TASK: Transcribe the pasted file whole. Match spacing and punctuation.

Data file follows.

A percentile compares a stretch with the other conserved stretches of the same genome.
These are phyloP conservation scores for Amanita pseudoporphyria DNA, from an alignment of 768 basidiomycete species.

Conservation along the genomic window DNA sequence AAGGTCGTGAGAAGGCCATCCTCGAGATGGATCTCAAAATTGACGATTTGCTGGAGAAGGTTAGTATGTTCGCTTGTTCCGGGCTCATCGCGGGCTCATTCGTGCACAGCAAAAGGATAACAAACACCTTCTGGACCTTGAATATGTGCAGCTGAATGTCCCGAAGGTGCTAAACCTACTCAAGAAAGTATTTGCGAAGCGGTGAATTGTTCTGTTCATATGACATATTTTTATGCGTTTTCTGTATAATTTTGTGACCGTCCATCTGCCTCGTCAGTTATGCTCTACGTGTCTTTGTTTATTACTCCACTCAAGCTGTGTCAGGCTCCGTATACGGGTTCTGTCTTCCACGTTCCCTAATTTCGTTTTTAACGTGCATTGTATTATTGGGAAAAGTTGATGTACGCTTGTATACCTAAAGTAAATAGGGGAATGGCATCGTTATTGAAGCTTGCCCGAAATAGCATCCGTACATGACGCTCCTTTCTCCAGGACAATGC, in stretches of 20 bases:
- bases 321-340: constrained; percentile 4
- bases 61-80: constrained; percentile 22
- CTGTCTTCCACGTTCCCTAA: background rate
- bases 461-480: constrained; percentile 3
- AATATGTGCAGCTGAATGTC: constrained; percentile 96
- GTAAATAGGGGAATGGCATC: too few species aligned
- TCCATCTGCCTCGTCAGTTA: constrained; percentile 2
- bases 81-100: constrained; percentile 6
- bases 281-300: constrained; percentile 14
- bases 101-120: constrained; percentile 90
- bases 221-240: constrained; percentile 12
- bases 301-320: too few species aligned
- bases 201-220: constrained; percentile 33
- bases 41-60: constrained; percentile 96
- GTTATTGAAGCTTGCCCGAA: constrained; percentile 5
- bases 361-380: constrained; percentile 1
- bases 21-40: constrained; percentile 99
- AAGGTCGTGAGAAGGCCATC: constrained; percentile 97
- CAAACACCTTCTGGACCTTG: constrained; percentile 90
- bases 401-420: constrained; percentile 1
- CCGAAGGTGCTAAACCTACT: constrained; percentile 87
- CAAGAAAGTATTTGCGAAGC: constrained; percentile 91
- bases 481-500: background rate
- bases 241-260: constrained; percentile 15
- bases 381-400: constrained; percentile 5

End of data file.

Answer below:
A percentile compares a stretch with the other conserved stretches of the same genome.
These are phyloP conservation scores for Amanita pseudoporphyria DNA, from an alignment of 768 basidiomycete species.

Conservation along the genomic window DNA sequence AAGGTCGTGAGAAGGCCATCCTCGAGATGGATCTCAAAATTGACGATTTGCTGGAGAAGGTTAGTATGTTCGCTTGTTCCGGGCTCATCGCGGGCTCATTCGTGCACAGCAAAAGGATAACAAACACCTTCTGGACCTTGAATATGTGCAGCTGAATGTCCCGAAGGTGCTAAACCTACTCAAGAAAGTATTTGCGAAGCGGTGAATTGTTCTGTTCATATGACATATTTTTATGCGTTTTCTGTATAATTTTGTGACCGTCCATCTGCCTCGTCAGTTATGCTCTACGTGTCTTTGTTTATTACTCCACTCAAGCTGTGTCAGGCTCCGTATACGGGTTCTGTCTTCCACGTTCCCTAATTTCGTTTTTAACGTGCATTGTATTATTGGGAAAAGTTGATGTACGCTTGTATACCTAAAGTAAATAGGGGAATGGCATCGTTATTGAAGCTTGCCCGAAATAGCATCCGTACATGACGCTCCTTTCTCCAGGACAATGC, in stretches of 20 bases:
- bases 321-340: constrained; percentile 4
- bases 61-80: constrained; percentile 22
- CTGTCTTCCACGTTCCCTAA: background rate
- bases 461-480: constrained; percentile 3
- AATATGTGCAGCTGAATGTC: constrained; percentile 96
- GTAAATAGGGGAATGGCATC: too few species aligned
- TCCATCTGCCTCGTCAGTTA: constrained; percentile 2
- bases 81-100: constrained; percentile 6
- bases 281-300: constrained; percentile 14
- bases 101-120: constrained; percentile 90
- bases 221-240: constrained; percentile 12
- bases 301-320: too few species aligned
- bases 201-220: constrained; percentile 33
- bases 41-60: constrained; percentile 96
- GTTATTGAAGCTTGCCCGAA: constrained; percentile 5
- bases 361-380: constrained; percentile 1
- bases 21-40: constrained; percentile 99
- AAGGTCGTGAGAAGGCCATC: constrained; percentile 97
- CAAACACCTTCTGGACCTTG: constrained; percentile 90
- bases 401-420: constrained; percentile 1
- CCGAAGGTGCTAAACCTACT: constrained; percentile 87
- CAAGAAAGTATTTGCGAAGC: constrained; percentile 91
- bases 481-500: background rate
- bases 241-260: constrained; percentile 15
- bases 381-400: constrained; percentile 5